• It is feasible with currently available technologies
  • In this scenario, the country can meet electricity demand across the country every hour of every day, year-round
  • Variable resources such as wind and solar power can provide up to about half of U.S. electricity, with the remaining 30 percent from other renewable sources
  • This scenario is technically feasible and affordable, but can only be achieved with the right policies and measures in place.
  • It needs better transmission infrastructure, and better grid planning to for better reliability
  • It needs a long-term market for renewable energy, that encourages and supports the integration of renewable energy, puts a price on carbon emissions, and increases funding for research and development

– ucsusa.org


  • Domestic Electricity generated by renewables has essentially doubled from 2001 to 2016 in the US
  • Yearly domestic electricity numbers vary from year to year with renewables when annual hydroelectric energy rises and drops
  • Hydro is the largest electricity producer in the US right now
  • Different renewables make up different amounts of the overall renewable energy mix in each country

– wikipedia.org


  • … the EIA creates its base case for the Annual Energy Outlook has been criticized for years, in part because the projections don’t take into account future changes to laws and regulations. The EIA even stresses in the report that its base case is not a forecast
  • … the problem with this is that the EIA’s projections are widely used by federal and state officials
  • … some regions of the Midwest are seeing a rapid growth in wind energy [which goes against what the EIA Outlook says]
  • [there are probably] overestimates of coal and natural gas in the EIA’s report
  • The idea of coal holding onto 17 percent of the market in 2050 makes little sense because almost no new coal plants are being built in the United States due to high costs, and the existing ones would be well beyond their useful lives by 2050
  • Instead, many electric utilities have announced plans to shut down their coal-fired power plants sooner than previously expected and to accelerate development of wind and solar power
  • …[it’s possible the] least profitable plants will close down and that some coal plants will remain competitive and keep operating
  • Even if there is a slowdown in new onshore wind farm construction, there is likely to be substantial growth in offshore wind.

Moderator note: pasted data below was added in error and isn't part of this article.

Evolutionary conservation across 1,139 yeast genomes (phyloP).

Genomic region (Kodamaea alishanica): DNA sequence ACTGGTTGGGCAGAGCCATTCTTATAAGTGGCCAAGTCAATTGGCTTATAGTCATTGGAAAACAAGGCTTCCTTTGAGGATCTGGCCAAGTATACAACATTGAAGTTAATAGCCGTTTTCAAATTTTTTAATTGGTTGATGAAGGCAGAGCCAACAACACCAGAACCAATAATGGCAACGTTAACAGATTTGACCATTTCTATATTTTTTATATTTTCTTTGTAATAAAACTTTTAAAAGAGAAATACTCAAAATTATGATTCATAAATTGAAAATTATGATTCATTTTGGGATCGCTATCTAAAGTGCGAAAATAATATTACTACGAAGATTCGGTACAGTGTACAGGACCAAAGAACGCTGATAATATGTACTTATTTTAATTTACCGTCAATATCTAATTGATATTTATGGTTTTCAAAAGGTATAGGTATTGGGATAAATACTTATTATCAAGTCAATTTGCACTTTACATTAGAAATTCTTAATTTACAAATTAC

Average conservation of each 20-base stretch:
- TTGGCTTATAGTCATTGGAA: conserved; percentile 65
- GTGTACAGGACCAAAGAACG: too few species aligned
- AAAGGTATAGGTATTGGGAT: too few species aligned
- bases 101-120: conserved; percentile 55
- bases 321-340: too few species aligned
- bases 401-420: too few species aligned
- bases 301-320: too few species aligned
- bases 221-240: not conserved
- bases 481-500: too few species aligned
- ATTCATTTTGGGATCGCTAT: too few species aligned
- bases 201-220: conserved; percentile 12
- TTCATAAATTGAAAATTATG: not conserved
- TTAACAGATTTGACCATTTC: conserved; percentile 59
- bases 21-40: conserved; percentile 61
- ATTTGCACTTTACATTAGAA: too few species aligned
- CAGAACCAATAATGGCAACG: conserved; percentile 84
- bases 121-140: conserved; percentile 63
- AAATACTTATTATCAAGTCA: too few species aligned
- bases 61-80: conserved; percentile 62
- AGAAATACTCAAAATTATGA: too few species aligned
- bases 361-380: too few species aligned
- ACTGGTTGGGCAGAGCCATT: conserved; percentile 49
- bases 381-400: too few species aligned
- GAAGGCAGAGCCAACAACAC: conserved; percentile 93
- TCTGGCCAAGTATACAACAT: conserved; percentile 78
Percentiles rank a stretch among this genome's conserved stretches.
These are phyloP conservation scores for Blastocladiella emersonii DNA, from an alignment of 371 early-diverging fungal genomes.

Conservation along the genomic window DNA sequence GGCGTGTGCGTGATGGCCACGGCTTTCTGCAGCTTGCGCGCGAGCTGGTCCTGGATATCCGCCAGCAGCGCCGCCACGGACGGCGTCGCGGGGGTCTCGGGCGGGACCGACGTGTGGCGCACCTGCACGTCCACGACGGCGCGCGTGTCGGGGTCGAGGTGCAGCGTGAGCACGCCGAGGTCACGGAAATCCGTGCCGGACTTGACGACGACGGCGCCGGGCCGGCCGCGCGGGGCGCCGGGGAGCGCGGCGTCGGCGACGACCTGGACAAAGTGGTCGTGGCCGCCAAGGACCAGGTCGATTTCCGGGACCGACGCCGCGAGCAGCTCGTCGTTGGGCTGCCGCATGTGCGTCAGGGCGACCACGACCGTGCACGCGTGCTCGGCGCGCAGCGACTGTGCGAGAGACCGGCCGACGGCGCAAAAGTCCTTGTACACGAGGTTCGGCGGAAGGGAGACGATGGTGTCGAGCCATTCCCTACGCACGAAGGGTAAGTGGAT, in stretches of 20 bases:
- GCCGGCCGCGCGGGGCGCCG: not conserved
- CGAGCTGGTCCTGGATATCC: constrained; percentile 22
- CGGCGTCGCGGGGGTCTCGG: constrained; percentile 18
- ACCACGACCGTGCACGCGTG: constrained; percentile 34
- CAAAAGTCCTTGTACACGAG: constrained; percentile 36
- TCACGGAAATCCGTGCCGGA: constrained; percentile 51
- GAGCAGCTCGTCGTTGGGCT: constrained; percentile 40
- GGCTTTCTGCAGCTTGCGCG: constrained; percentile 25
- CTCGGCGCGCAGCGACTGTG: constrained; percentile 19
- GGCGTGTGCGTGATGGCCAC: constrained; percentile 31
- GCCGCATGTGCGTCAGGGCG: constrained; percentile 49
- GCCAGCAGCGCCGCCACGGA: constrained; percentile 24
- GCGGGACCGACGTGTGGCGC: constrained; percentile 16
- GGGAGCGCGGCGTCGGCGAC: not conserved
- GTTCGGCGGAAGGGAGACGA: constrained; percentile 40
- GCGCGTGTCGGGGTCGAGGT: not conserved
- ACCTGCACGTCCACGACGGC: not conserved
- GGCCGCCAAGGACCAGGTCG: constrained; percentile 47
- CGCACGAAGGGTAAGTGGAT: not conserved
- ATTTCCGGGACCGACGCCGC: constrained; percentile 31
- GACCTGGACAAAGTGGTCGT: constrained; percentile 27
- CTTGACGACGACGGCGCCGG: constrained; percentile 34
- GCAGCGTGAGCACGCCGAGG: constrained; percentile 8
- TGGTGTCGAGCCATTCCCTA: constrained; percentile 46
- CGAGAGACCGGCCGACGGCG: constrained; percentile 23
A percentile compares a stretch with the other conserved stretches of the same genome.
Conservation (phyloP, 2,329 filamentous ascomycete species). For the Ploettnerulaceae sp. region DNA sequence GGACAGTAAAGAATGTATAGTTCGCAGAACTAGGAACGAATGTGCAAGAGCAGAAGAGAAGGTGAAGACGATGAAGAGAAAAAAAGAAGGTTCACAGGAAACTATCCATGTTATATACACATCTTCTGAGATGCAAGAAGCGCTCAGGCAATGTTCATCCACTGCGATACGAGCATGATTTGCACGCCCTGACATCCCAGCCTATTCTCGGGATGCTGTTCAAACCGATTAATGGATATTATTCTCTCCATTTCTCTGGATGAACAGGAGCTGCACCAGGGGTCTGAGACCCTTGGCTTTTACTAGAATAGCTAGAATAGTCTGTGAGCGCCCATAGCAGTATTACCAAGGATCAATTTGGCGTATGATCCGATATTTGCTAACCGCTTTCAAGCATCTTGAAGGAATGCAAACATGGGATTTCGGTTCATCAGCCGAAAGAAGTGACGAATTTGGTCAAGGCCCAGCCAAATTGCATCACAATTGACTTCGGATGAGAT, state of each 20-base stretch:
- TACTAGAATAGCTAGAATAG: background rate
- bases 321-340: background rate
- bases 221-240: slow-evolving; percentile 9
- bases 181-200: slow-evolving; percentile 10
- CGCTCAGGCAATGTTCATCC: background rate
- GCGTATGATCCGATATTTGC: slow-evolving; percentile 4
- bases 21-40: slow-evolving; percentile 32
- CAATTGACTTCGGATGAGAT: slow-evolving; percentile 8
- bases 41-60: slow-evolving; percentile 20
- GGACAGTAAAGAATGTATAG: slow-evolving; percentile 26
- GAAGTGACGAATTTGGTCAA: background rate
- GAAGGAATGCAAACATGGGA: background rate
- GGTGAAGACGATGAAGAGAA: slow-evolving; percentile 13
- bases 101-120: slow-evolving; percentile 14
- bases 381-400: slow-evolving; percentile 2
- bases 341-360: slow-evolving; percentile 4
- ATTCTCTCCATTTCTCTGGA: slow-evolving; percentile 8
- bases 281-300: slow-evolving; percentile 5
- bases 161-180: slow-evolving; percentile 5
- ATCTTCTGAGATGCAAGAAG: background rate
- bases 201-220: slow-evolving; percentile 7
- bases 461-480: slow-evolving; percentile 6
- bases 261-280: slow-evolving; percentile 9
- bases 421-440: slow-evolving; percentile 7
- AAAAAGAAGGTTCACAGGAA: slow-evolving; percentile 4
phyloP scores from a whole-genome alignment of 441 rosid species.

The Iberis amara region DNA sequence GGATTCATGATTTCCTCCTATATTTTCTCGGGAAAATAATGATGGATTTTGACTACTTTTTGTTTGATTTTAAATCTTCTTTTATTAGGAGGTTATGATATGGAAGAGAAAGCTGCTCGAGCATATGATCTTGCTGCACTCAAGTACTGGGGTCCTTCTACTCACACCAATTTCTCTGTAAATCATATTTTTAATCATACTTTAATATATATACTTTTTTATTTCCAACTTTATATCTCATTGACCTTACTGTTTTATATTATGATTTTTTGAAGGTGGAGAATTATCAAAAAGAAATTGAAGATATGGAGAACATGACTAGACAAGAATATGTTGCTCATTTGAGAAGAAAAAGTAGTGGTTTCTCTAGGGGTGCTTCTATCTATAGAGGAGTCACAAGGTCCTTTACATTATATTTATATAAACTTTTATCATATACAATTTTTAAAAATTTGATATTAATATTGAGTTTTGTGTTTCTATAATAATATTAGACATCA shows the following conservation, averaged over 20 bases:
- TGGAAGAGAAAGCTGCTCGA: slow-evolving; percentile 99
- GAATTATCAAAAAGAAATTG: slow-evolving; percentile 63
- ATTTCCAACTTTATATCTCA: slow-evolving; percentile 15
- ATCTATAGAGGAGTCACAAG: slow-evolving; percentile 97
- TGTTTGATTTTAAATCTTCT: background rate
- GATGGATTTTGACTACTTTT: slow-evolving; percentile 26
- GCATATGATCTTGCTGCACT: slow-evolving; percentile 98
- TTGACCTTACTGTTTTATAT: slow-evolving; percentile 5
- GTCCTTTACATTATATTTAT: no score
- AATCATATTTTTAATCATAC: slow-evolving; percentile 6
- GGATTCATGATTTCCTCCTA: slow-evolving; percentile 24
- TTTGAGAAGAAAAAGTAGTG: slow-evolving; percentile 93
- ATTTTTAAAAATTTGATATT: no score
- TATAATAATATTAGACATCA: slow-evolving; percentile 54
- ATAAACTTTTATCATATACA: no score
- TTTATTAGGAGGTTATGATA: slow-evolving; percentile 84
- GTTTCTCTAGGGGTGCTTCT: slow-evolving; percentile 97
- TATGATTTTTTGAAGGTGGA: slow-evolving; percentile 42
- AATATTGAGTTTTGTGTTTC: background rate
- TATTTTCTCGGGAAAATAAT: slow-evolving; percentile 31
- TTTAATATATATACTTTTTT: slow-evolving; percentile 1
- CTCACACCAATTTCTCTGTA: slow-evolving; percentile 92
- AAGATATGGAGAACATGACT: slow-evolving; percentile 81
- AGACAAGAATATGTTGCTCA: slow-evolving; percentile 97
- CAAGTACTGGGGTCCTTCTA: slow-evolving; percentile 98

– insideclimatenews.org


  • A prediction of US energy consumption in 2035 is Oil 32%, Natural Gas 26%, Coal 20%, Renewables 16%, and Nuclear 9%
  • Renewables are the biggest growth compared to 2012 numbers, increasing from 8% in 2012 to 16% in 2035

– e-education.psu.edu


Future Of Renewable Energy In The US

  • From the above data…
  • Some of the lowest estimates put renewable energy at an energy share of around 3-4% higher than today by 2050, from 12% to around 16%. This doesn’t take into account law and regulation change by the government that is pro renewables
  • But, some of the higher estimates put renewables at around 30-40% of energy share
  • Some studies indicate that most of the US’ electricity can be supplied by renewables by 2050 based on current technology, but this scenario depends on various factors to become reality

You can read more about renewables in the US in 2018, and some projections of the future at https://www.prescouter.com/2019/04/2018-was-a-record-year-for-renewable-energy-2019-could-be-the-same/



1. https://www.bettermeetsreality.com/energy-sources-energy-mix-by-country-where-major-countries-in-the-world-get-their-energy-from/

2. https://www.eia.gov/outlooks/aeo/pdf/aeo2019.pdf

3. https://www.smart-energy.com/industry-sectors/distributed-generation/2019-us-energy-outlook-released/

4. http://www.aei.org/publication/chart-of-the-day-despite-all-of-the-hype-and-hope-americas-energy-future-will-be-based-on-fossil-fuels-not-renewables/

5. https://en.wikipedia.org/wiki/Renewable_energy_in_the_United_States#Future_projections

6. https://www.ucsusa.org/clean_energy/smart-energy-solutions/increase-renewables/renewable-energy-80-percent-us-electricity.html

7. https://insideclimatenews.org/news/28012019/eia-annual-energy-outlook-coal-renewable-wind-utility-analyst-projections-impact

8. https://www.e-education.psu.edu/egee102/node/1930

9. https://www.prescouter.com/2019/04/2018-was-a-record-year-for-renewable-energy-2019-could-be-the-same/